The same year Congress passed the Contract Mail Act, President Calvin Coolidge appointed a board to recommend a national aviation policy (a much-sought-after goal of Herbert Hoover, who was Secretary of Commerce at the time). Dwight Morrow, a senior partner in J.P. Morgan's bank, and later the father-in-law of Charles Lindbergh, was named chairman. The board heard testimony from 99 people, and on Nov. 30, 1925 submitted its report to President Coolidge. It was wide-ranging, but its key recommendation was that the government should set standards for civil aviation and that the standards should be set outside of the military.
The 1926 Air Commerce Act
Congress adopted the recommendations of the Morrow Board almost to the letter in the Air Commerce Act of 1926. The legislation authorized the Secretary of Commerce to designate air routes, to develop air navigation systems, to license pilots and aircraft, and to investigate accidents. In effect, the act brought the government back into commercial aviation, this time as regulator of the private airlines spawned by the Kelly Act of the previous year. The Bureau of Air Commerce was set up to enforce these regulations. Congress also adopted the board's recommendation for airmail contracts by amending the Kelly Act to change the method of compensation for airmail services. Instead of paying carriers a percentage of the postage paid, the government would pay them according to the weight of the mail. This simplified payments, and it proved highly advantageous to the carriers, which collected $48 million from the government for the carriage of mail between 1926 and 1931.
Ford's Tin Goose
The Watres Act and the Spoils Conference
Immediately after Congress approved the act, Brown held a series of meetings in Washington to discuss the new contracts. The meetings were later dubbed the "spoils conference" because Brown gave them little publicity and directly invited only a handful of people from the larger airlines. He designated three transcontinental mail routes and made it clear that he wanted only one company operating each service rather than a number of small airlines handing the mail off to one another across the United States. Brown got what he wanted -- three large airlines (American, TWA and United) to transport the mail coast-to-coast -- but his actions also brought political trouble that resulted in major changes to the system two years later.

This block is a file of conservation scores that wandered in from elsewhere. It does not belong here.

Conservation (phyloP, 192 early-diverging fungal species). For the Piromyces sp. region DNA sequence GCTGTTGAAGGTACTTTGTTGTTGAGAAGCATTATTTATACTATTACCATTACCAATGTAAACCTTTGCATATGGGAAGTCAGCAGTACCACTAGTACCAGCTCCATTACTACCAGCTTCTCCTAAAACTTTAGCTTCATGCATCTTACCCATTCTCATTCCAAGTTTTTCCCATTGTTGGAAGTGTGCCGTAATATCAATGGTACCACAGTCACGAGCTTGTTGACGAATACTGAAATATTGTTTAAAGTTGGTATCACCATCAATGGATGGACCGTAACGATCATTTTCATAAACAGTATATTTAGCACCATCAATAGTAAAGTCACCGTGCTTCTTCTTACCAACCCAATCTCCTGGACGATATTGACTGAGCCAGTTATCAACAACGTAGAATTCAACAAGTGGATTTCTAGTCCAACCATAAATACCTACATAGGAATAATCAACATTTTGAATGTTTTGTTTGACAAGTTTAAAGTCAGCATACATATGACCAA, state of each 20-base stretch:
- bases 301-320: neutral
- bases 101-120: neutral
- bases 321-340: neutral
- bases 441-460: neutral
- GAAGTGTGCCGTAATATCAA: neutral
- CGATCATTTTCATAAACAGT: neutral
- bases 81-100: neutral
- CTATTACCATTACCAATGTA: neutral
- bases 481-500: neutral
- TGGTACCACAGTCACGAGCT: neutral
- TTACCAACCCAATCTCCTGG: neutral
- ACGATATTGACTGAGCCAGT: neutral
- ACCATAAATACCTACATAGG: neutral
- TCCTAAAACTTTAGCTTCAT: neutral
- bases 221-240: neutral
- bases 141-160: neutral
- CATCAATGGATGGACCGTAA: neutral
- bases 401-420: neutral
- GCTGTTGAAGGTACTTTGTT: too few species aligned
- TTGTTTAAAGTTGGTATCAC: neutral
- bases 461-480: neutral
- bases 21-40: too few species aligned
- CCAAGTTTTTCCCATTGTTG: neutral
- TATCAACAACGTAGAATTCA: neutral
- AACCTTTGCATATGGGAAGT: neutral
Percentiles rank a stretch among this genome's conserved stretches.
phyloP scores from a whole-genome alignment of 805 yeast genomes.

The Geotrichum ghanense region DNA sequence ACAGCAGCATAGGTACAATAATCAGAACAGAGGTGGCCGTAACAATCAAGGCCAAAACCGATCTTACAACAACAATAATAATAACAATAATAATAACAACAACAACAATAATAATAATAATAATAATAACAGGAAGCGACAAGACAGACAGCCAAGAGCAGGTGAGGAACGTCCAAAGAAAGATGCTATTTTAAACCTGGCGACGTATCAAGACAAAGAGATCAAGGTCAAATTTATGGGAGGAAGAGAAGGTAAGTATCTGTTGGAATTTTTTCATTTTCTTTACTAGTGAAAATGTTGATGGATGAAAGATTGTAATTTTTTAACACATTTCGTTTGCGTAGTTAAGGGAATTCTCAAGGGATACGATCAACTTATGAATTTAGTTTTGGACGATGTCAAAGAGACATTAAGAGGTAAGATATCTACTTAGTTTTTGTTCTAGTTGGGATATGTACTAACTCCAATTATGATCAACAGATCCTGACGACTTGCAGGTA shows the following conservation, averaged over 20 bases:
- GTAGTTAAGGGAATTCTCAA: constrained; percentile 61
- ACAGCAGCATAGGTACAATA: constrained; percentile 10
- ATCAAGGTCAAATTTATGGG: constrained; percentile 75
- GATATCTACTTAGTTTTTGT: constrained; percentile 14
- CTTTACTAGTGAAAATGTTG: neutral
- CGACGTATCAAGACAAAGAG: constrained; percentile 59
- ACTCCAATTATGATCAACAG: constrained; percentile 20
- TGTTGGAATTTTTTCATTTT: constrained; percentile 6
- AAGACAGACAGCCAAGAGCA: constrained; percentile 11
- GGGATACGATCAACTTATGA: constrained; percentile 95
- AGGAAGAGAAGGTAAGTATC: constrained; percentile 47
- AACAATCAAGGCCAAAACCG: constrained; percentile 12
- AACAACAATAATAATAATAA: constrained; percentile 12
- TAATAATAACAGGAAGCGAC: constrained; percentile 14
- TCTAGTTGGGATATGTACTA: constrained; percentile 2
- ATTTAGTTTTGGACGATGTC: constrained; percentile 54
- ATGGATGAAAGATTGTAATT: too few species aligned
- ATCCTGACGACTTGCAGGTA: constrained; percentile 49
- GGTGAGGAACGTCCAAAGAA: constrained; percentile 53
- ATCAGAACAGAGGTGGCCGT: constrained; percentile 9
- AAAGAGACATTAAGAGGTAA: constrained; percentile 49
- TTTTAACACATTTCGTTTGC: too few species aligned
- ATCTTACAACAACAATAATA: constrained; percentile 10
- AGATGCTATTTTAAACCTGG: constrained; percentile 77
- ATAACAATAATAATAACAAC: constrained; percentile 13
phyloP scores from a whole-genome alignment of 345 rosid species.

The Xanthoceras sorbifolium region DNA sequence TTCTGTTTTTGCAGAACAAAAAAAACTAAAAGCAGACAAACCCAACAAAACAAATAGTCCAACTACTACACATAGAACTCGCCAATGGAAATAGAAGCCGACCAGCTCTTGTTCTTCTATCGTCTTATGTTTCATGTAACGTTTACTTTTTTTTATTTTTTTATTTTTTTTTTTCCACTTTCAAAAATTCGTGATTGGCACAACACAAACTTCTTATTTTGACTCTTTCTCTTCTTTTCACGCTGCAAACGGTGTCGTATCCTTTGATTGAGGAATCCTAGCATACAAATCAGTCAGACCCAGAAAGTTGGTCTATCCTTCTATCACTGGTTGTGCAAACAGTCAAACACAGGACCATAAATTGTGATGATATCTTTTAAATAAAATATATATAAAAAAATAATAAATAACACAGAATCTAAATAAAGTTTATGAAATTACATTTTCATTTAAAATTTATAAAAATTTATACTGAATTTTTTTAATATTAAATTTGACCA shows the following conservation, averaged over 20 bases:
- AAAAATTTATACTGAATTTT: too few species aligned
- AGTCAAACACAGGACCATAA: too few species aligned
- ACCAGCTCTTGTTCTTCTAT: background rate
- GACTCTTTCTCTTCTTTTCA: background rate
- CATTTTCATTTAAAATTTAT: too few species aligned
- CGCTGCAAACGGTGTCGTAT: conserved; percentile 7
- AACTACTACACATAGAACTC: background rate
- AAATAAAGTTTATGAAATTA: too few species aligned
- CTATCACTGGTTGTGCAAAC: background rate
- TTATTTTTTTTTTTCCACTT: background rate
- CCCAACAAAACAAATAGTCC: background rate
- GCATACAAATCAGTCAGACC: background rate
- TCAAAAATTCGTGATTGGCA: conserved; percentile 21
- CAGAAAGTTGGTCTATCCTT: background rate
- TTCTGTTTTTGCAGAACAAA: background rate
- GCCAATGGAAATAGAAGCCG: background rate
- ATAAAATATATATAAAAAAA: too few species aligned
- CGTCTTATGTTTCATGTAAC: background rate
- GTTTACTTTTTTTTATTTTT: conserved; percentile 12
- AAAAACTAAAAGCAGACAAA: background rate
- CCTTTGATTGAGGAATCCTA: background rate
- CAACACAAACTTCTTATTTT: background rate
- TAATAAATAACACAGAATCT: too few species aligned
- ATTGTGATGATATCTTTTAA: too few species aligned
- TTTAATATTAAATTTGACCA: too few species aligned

Scandal and the Air Mail Act of 1934
Following the Democratic landslide of 1932, some of the smaller airlines began telling news reporters and politicians alike that they had been unfairly denied airmail contracts by Brown. One reporter discovered that a major contract had been awarded to an airline whose bid was three times higher than a rival bid from a smaller airline. Congressional hearings followed, chaired by Sen. Hugo Black of Alabama, and by 1934 the scandal had reached such proportions as to prompt President Franklin Roosevelt to cancel all mail contracts and turn mail deliveries over to the Army. It was here that Lindbergh fell out with President Roosevelt over the cancellation of the Contract Air Mail Routes.
The decision was a mistake. The Army pilots were unfamiliar with the mail routes, and the weather at the time they took over the deliveries (February, 1934) was terrible. There were a number of accidents as the pilots flew practice runs and began carrying the mail, leading to newspaper headlines that forced President Roosevelt to retreat from his plan only a month after he had turned the mail over to the Army.